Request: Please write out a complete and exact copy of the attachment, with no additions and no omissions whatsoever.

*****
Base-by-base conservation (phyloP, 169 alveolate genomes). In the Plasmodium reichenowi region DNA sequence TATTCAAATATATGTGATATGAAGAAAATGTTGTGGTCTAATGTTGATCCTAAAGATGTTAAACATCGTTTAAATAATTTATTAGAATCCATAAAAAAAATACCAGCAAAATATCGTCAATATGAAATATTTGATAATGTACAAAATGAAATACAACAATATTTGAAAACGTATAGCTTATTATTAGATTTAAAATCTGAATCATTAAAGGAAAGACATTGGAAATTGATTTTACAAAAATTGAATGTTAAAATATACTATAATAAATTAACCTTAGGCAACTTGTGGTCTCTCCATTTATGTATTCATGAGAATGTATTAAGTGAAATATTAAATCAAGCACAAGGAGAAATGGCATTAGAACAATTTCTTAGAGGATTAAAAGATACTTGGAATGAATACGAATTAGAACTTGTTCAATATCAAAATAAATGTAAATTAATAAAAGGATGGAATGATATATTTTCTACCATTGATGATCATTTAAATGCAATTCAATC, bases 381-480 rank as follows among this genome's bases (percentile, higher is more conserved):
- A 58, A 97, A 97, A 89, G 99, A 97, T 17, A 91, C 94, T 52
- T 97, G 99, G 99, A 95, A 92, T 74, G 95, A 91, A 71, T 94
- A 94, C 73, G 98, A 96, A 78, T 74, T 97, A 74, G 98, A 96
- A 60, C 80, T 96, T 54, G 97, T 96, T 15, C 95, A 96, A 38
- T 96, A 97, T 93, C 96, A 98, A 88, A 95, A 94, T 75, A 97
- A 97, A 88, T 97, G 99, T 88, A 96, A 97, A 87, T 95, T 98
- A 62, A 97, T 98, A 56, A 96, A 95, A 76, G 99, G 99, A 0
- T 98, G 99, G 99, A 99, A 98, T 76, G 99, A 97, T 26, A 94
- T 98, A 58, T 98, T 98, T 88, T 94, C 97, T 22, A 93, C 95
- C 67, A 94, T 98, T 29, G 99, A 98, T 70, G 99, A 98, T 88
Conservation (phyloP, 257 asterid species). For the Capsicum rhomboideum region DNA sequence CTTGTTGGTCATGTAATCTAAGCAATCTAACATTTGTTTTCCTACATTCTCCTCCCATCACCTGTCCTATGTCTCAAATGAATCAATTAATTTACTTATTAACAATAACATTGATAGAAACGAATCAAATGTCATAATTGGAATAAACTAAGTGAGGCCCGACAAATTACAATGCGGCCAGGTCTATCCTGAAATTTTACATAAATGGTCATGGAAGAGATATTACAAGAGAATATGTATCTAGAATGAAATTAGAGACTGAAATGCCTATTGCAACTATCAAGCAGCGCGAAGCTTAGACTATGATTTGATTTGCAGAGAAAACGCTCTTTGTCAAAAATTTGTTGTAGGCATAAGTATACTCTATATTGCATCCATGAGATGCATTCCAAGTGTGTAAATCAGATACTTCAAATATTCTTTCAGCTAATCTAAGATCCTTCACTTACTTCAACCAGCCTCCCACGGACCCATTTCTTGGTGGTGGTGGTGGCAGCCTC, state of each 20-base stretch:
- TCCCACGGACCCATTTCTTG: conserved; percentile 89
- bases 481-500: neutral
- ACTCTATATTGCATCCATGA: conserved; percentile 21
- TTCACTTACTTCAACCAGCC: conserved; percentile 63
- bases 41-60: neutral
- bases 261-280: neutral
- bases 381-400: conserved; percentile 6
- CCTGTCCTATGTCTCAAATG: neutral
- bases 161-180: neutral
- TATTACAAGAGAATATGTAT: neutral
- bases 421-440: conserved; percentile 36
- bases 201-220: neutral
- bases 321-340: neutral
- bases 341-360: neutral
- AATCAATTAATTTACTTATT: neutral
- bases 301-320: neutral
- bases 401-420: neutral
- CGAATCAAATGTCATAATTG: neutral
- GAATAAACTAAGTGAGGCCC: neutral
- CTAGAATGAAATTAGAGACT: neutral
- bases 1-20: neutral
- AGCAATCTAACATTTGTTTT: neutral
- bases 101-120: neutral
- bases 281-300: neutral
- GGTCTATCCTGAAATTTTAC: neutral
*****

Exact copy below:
Base-by-base conservation (phyloP, 169 alveolate genomes). In the Plasmodium reichenowi region DNA sequence TATTCAAATATATGTGATATGAAGAAAATGTTGTGGTCTAATGTTGATCCTAAAGATGTTAAACATCGTTTAAATAATTTATTAGAATCCATAAAAAAAATACCAGCAAAATATCGTCAATATGAAATATTTGATAATGTACAAAATGAAATACAACAATATTTGAAAACGTATAGCTTATTATTAGATTTAAAATCTGAATCATTAAAGGAAAGACATTGGAAATTGATTTTACAAAAATTGAATGTTAAAATATACTATAATAAATTAACCTTAGGCAACTTGTGGTCTCTCCATTTATGTATTCATGAGAATGTATTAAGTGAAATATTAAATCAAGCACAAGGAGAAATGGCATTAGAACAATTTCTTAGAGGATTAAAAGATACTTGGAATGAATACGAATTAGAACTTGTTCAATATCAAAATAAATGTAAATTAATAAAAGGATGGAATGATATATTTTCTACCATTGATGATCATTTAAATGCAATTCAATC, bases 381-480 rank as follows among this genome's bases (percentile, higher is more conserved):
- A 58, A 97, A 97, A 89, G 99, A 97, T 17, A 91, C 94, T 52
- T 97, G 99, G 99, A 95, A 92, T 74, G 95, A 91, A 71, T 94
- A 94, C 73, G 98, A 96, A 78, T 74, T 97, A 74, G 98, A 96
- A 60, C 80, T 96, T 54, G 97, T 96, T 15, C 95, A 96, A 38
- T 96, A 97, T 93, C 96, A 98, A 88, A 95, A 94, T 75, A 97
- A 97, A 88, T 97, G 99, T 88, A 96, A 97, A 87, T 95, T 98
- A 62, A 97, T 98, A 56, A 96, A 95, A 76, G 99, G 99, A 0
- T 98, G 99, G 99, A 99, A 98, T 76, G 99, A 97, T 26, A 94
- T 98, A 58, T 98, T 98, T 88, T 94, C 97, T 22, A 93, C 95
- C 67, A 94, T 98, T 29, G 99, A 98, T 70, G 99, A 98, T 88
Conservation (phyloP, 257 asterid species). For the Capsicum rhomboideum region DNA sequence CTTGTTGGTCATGTAATCTAAGCAATCTAACATTTGTTTTCCTACATTCTCCTCCCATCACCTGTCCTATGTCTCAAATGAATCAATTAATTTACTTATTAACAATAACATTGATAGAAACGAATCAAATGTCATAATTGGAATAAACTAAGTGAGGCCCGACAAATTACAATGCGGCCAGGTCTATCCTGAAATTTTACATAAATGGTCATGGAAGAGATATTACAAGAGAATATGTATCTAGAATGAAATTAGAGACTGAAATGCCTATTGCAACTATCAAGCAGCGCGAAGCTTAGACTATGATTTGATTTGCAGAGAAAACGCTCTTTGTCAAAAATTTGTTGTAGGCATAAGTATACTCTATATTGCATCCATGAGATGCATTCCAAGTGTGTAAATCAGATACTTCAAATATTCTTTCAGCTAATCTAAGATCCTTCACTTACTTCAACCAGCCTCCCACGGACCCATTTCTTGGTGGTGGTGGTGGCAGCCTC, state of each 20-base stretch:
- TCCCACGGACCCATTTCTTG: conserved; percentile 89
- bases 481-500: neutral
- ACTCTATATTGCATCCATGA: conserved; percentile 21
- TTCACTTACTTCAACCAGCC: conserved; percentile 63
- bases 41-60: neutral
- bases 261-280: neutral
- bases 381-400: conserved; percentile 6
- CCTGTCCTATGTCTCAAATG: neutral
- bases 161-180: neutral
- TATTACAAGAGAATATGTAT: neutral
- bases 421-440: conserved; percentile 36
- bases 201-220: neutral
- bases 321-340: neutral
- bases 341-360: neutral
- AATCAATTAATTTACTTATT: neutral
- bases 301-320: neutral
- bases 401-420: neutral
- CGAATCAAATGTCATAATTG: neutral
- GAATAAACTAAGTGAGGCCC: neutral
- CTAGAATGAAATTAGAGACT: neutral
- bases 1-20: neutral
- AGCAATCTAACATTTGTTTT: neutral
- bases 101-120: neutral
- bases 281-300: neutral
- GGTCTATCCTGAAATTTTAC: neutral